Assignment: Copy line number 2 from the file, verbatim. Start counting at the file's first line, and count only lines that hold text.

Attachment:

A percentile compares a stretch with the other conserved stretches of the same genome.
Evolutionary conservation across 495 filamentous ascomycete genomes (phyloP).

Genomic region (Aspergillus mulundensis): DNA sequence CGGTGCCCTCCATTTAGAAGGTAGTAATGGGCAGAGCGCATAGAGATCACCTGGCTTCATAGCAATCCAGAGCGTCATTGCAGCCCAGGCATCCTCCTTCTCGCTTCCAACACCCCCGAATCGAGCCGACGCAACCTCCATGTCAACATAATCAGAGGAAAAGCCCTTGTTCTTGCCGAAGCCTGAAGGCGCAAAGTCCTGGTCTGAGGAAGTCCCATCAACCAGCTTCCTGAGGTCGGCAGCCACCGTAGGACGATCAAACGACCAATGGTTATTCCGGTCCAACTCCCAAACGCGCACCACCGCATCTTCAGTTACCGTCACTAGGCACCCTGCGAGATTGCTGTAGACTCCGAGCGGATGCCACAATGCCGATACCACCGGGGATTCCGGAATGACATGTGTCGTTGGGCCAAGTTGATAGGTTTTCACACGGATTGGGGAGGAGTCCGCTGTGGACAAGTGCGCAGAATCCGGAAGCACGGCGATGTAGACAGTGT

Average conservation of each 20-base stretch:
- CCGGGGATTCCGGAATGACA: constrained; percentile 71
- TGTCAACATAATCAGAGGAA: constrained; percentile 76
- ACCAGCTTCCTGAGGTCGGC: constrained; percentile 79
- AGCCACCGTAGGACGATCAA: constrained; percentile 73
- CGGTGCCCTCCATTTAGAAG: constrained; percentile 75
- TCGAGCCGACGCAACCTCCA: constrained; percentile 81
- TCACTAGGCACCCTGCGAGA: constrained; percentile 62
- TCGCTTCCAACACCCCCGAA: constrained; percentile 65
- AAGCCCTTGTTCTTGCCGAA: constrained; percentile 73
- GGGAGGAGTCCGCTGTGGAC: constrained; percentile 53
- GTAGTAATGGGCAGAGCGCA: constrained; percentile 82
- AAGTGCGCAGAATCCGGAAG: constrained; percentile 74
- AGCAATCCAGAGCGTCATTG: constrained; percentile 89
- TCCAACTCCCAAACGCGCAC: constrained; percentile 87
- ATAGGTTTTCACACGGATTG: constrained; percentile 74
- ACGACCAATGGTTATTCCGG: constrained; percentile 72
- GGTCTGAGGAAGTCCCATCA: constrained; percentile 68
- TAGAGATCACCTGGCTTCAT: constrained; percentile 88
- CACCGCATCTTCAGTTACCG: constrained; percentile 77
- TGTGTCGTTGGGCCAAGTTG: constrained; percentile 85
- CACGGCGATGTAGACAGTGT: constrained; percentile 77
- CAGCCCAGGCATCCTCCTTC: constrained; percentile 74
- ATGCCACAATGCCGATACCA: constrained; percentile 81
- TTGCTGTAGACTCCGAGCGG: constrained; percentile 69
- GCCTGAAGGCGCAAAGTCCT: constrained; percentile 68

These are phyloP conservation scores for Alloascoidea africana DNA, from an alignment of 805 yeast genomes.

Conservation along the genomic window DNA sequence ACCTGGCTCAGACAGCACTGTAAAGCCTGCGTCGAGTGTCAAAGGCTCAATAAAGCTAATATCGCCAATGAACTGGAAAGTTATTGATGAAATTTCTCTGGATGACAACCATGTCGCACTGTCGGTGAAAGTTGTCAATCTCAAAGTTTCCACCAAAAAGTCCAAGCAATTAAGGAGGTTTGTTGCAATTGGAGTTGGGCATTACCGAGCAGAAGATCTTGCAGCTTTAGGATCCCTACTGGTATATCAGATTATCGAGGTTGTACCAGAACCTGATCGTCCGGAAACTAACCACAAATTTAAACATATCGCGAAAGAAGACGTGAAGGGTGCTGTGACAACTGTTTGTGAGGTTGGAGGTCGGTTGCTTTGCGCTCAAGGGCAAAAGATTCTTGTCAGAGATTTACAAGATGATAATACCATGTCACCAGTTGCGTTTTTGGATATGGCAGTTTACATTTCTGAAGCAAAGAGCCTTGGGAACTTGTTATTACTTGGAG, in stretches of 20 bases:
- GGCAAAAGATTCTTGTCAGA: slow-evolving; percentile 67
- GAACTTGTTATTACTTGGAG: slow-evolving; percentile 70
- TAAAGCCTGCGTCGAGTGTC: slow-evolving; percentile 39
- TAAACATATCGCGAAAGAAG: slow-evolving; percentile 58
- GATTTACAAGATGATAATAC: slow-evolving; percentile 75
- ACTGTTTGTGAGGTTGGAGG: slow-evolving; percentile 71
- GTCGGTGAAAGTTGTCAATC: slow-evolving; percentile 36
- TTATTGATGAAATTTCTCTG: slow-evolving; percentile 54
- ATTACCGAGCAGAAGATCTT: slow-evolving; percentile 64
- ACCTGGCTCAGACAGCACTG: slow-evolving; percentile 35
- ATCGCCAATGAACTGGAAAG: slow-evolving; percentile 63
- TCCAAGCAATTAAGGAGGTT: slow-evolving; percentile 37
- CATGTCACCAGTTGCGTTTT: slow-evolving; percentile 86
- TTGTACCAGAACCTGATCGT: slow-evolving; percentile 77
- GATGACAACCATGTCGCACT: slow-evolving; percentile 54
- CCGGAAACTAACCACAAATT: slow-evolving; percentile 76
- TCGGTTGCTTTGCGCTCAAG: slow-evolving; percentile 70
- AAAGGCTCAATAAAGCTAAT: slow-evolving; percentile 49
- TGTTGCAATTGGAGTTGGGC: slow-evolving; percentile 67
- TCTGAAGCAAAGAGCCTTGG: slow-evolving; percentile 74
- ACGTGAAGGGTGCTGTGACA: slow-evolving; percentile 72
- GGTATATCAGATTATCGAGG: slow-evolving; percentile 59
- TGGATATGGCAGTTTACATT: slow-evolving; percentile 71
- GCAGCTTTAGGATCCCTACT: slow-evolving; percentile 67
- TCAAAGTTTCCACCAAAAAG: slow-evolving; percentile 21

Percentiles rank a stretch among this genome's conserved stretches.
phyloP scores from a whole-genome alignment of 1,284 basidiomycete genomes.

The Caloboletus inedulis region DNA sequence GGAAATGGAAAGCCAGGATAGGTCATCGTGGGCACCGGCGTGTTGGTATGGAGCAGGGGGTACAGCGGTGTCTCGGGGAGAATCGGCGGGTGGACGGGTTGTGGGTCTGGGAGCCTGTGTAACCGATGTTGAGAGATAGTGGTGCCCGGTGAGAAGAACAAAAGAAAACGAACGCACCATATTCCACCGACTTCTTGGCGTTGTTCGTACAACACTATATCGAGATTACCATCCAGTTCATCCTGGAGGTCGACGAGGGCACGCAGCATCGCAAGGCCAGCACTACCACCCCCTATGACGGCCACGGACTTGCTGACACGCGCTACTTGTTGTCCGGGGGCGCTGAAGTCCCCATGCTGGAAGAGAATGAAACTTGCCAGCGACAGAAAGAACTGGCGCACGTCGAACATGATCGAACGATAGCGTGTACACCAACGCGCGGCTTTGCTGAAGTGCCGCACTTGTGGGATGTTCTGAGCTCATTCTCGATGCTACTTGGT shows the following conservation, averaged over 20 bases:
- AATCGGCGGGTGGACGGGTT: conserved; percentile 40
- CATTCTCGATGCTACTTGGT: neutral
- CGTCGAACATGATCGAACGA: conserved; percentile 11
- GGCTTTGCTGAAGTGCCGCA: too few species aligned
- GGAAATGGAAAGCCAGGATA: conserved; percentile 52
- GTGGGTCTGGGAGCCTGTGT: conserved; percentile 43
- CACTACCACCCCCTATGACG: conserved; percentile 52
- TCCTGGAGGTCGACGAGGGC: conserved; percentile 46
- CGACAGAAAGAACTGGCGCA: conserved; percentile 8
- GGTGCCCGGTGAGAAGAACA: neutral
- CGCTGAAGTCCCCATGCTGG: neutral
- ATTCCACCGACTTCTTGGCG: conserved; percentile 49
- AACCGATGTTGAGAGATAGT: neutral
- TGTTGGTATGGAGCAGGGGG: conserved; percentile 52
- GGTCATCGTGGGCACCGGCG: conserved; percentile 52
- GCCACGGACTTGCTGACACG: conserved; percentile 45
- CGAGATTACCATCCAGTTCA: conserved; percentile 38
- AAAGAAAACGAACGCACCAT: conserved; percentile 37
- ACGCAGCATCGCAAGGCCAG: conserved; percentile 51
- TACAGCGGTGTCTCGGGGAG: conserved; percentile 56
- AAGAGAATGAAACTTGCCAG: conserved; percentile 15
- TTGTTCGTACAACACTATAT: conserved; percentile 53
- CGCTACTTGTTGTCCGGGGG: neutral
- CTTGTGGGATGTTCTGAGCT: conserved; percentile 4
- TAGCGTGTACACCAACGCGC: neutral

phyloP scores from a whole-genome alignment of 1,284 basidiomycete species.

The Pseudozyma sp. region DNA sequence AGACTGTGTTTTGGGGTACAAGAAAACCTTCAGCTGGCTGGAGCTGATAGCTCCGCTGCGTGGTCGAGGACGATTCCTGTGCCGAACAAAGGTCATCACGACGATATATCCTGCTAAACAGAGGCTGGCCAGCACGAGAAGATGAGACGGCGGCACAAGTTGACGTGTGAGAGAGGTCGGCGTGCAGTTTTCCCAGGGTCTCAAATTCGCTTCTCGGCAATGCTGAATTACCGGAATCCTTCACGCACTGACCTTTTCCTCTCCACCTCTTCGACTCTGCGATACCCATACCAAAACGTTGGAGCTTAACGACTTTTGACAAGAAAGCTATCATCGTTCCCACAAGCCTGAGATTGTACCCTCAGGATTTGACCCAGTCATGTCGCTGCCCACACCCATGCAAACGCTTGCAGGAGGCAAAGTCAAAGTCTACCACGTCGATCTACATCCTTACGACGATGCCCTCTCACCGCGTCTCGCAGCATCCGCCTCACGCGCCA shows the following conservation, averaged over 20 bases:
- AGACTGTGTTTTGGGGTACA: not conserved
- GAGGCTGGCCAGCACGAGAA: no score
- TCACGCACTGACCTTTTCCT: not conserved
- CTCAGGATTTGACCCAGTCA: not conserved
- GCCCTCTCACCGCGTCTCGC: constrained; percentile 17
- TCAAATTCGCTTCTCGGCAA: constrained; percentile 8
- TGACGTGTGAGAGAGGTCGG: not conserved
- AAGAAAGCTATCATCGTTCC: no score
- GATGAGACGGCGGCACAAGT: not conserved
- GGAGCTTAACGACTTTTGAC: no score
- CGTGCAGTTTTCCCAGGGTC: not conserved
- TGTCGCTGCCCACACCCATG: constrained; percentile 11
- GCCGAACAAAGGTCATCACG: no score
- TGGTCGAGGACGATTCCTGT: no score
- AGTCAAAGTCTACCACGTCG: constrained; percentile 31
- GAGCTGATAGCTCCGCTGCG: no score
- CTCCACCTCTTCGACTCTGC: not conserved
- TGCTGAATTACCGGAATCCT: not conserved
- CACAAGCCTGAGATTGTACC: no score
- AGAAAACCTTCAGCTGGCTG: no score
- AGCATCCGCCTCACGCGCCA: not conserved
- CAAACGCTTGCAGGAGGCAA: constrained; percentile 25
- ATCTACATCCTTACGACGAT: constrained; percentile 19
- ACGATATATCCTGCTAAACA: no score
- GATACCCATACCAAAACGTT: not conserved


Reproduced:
Evolutionary conservation across 495 filamentous ascomycete genomes (phyloP).